As the stroke of twelve approached on New Year’s Eve, I was drawn to the beach. I would mark the occasion with a glass of wine outdoors under the stars. The southern rim of Georgian Bay is a region where the waters of the Great Lakes congregate. It’s the base of a shoreline that sweeps from beachfront on the east to semi-mountainous terrain on the west. Like cupped hands with fingertips touching, it forms an upside-down fulcrum. The water usually doesn’t freeze until mid-January.
At the midnight hour, to my astonishment, a spectral shape reached slowly out of the dark waters of the bay and stretched skywards. It gradually coalesced into the image of an escalator with a half-empty payload of shining wraiths working their way upwards. Backlighting from a full moon showed the grandstand from which these souls would be able to keep an eye on earth’s events.
In relatively quick succession, a second escalator snaked downward into the inky void. This was the means of transportation for those on their way to a torturous eternity. I know what you’re thinking, that the second escalator was just a reflection of the first. No, there were a great many more souls being transported on the second device and they were clearly in distress.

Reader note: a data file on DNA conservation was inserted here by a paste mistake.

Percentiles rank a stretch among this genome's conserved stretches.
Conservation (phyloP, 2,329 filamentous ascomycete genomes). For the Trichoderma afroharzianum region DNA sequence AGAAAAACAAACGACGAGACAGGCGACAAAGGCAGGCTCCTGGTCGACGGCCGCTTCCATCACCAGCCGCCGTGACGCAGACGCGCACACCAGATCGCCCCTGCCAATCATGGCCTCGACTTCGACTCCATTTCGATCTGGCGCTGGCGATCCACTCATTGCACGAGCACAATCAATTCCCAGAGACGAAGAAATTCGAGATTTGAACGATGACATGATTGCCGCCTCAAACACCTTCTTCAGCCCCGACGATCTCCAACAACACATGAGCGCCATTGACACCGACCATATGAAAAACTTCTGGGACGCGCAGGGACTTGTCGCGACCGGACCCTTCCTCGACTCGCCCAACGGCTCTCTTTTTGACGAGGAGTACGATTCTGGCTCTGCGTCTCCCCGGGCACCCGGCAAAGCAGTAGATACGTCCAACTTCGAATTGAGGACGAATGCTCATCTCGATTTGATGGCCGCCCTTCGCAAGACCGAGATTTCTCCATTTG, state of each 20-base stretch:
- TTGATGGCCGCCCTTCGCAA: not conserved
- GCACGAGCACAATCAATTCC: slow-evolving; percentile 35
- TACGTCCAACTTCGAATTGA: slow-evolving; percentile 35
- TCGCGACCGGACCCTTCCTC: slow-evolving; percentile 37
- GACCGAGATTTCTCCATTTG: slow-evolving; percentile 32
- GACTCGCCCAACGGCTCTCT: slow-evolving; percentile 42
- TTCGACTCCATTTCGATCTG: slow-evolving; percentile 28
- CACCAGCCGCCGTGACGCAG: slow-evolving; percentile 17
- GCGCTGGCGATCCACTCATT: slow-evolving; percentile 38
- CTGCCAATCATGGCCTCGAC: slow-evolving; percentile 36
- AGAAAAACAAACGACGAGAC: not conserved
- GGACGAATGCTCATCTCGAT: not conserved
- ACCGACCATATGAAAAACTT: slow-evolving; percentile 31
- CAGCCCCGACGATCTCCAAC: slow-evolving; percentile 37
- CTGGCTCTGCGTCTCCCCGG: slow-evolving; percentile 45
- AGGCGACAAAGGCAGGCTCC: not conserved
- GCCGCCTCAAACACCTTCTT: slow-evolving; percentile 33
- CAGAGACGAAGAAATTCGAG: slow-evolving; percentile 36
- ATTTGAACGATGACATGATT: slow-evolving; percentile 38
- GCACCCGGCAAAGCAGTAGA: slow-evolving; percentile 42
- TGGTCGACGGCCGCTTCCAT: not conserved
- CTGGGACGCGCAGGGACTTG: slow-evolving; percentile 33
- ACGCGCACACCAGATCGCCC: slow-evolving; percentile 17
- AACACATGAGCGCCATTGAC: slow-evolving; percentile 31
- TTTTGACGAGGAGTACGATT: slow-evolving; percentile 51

Across the water on that frigid night, I heard what I didn’t think I would ever encounter again. It was the voice of an angel singing about heartbreak and tenderness. I recognized it immediately. More accurately, it was the intonation of two voices wrapped in one. Norman was doing his best impression ever. I can speak about this with authority, since I was his booking agent.
The sound of that singing was moving upward. Salty tears encrusted my eyes until the serenade gradually faded away. I’m pretty sure I know what happened. I must surmise that “Elvis impersonator” is on God’s side of the ledger. And why would it not be? The music of The King has brought joy to millions. Commensurate with the pleasure that it brings into people’s lives, its relative importance is immense.